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Inspired by Lena1987's Béma, in which Eomer utters the immortal phrase “Too right”. I now hear his voice with an Aussie accent. And it has struck me that, given their temperament, the Rohirrim could well be Australian...

So here is a little story for Lena, and today seemed an appropriate day to publish it...

Therefore, without further ado let us take ourselves to the Field of Cormallen, where it is the morning after the night before (the night before being covered by Lena's story).

 

The sun was now high enough in the sky that the trees round the edges of the fair green meadow were shortening. Two blond figures stood amid the cluster of Rohirric tents, eyeing a third, dark-haired man who was lying face down on the turf.

“Strewth, he's still out cold.” Éomer poked the prostrate body of Amrothos with his toe.

Amrothos groaned, rolled onto his side, then turned green.

“Watch out, bugger's gonna chunder,” said Éomer. Éothain stepped back just in time.

“Farrrrrkin' hell, that's gross. Rothos, you're right ocker!” Éothain left no-one within earshot in any doubt as to his disgust at the lack of control of his erstwhile drinking companion.

Amrothos levered himself into a sitting position, and opened his eyes, only to screw them tight shut once more. “My good fellows, couldn't you find it in you to have the common decency to leave a chap to die in peace?” He opened one of his eyes and looked blearily at Éothain. “And how do you find yourself this fine morn?” His tone suggested that he hoped to find a fellow-sufferer.

“Bonzer,” came the somewhat disheartening and irritatingly upbeat reply.

Éomer's attention, however, had been drawn elsewhere. “What's going on over there?” The others turned, very cautiously in Amrothos' case, to follow his gaze. There, in the middle of a smooth patch of turf cropped short by the local sheep population, stood Imrahil and Elphir. Elphir was hammering a set of three wooden stakes into the ground.

“What the hell are they up to?” asked the King.

“A game of Thar-rhevia! Fantastic!” Suddenly Amrothos' mood seemed to lift. He got to his feet. The two Rohirrim looked at him in puzzlement.

At that moment, the flap of a tent in the Gondorian part of the camp lifted, and a somewhat raffish looking Erchirion emerged, closely followed by not one, but two buxom dark-haired beauties.

“A game of Thar-rhevia! Superb!” said Erchirion. Éomer was torn between asking them what the bloody hell they were talking about, and admiring the women Erchirion had been lucky enough to share his bed with. Admiration for the women won out.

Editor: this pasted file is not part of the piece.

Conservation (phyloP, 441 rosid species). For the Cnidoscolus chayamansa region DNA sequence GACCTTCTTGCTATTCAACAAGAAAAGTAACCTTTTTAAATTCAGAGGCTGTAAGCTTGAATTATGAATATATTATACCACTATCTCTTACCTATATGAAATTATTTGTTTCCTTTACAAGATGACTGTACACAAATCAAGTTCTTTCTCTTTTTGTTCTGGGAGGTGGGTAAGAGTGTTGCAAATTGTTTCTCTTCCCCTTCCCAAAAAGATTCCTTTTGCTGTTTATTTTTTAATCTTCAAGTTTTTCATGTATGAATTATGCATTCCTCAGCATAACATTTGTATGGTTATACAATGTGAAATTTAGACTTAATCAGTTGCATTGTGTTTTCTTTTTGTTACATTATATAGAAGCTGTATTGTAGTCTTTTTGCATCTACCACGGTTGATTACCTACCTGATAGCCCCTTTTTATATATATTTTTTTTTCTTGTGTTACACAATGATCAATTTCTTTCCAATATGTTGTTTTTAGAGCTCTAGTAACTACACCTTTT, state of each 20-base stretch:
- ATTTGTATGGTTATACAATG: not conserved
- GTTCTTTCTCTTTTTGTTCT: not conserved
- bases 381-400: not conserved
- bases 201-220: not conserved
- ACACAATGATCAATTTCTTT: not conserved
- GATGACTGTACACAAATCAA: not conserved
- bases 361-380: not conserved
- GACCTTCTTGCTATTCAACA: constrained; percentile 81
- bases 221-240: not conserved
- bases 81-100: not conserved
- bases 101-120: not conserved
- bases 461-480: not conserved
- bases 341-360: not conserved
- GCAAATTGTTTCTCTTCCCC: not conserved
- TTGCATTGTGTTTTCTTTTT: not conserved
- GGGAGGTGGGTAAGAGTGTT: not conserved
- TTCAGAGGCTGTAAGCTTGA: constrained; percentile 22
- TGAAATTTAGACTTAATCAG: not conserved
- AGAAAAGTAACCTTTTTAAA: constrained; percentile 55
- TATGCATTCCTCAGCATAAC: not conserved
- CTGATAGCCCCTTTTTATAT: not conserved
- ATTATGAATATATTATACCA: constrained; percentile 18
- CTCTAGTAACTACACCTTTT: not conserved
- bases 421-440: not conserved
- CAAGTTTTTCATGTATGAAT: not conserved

“Strewth,” said the King of Rohan, for the second time that morning, but this time in a tone of reverence.

Amrothos, his brother and his beautiful camp-followers set out across the grass towards Imrahil. Quite a crowd seemed to be gathering. Aragorn was already there, together with Legolas and Gimli. Elphir strode across the turf, carefully counting out twenty-two paces, then hammered a second trio of stakes into the ground.

“Thar-rhevia! Splendid!” said Aragorn. “Mind you, I haven't played since the days of Steward Adrahil. I think I'm a bit rusty, unfortunately. Best volunteer my services as umpire.”

Eomer's exasperation got the better of him. “Will one of you Gondy Bastards just tell me what the hell thar-reevyar is?”

“It's a game,” said Amrothos.

“Or, as our cousin would insist, the game,” said Elphir.

“Oh Valar, Faramir and his love of Thar-rhevia,” groaned Erchirion. “Thank Tulkas he's not here. He can quote match statistics going back three and a half centuries. You think he's bad on the lore of Middle Earth? By the time he was thirteen he had the whole of Gûl's Thar-rheviarrim almanac committed to memory. And just don't ever get him onto the subject of the overlap between the mathematics of ballistics and the art of bowling...” Erchirion's voice tailed off as he registered the thunderous look on Éomer's face.

Elphir hastened to play the diplomat, and set to, explaining with expansive gestures. The odd fragment lodged in Éomer's brain, but not in any coherent way. “Two teams... eleven players... one in, one out... the team that's out try to get the team that's in out, and when each man who's in is out, he has to go back in and one of his team comes out to take his place... then once the team that's out have got all of the team that's in out,then they're in... six balls... no one scores then that's a maiden...”

“Well, she would be, wouldn't she?” muttered Éothain.

Undaunted, Elphir continued. “Of course when the tenth wicket's fallen, the last man is not out. But the team is... Towards the end of play... night watchman... wouldn't want to lose a decent bat just before close-of-play for the day...”

“The day? This game goes on for more than one day? Strewth!” Éomer said, again.

“Yes, we'll be playing the three day version, but before the war got in the way we used to play proper five-day matches against Near Harad,” said Erchirion.

“Ai Elbereth,” muttered Legolas, reverently. “At last, a mortal pastime that proceeds at a sensible pace. The blood of the Eldar does indeed still run true in the men of Numenor.”

Gimli muttered something which sounded far less complimentary, but since his words were in Khudzul no-one was quite sure how much less complimentary he was being.

“Can we not play a one-day match?” asked Amrothos. “They're really catching on among the younger generation,” he added for the benefit of the Rohirrim, who found themselves singularly unenlightened by this extra piece of information.

“One day match!” expostulated Prince Imrahil with a snort of disgust. “That's just not Thar-rhevia!”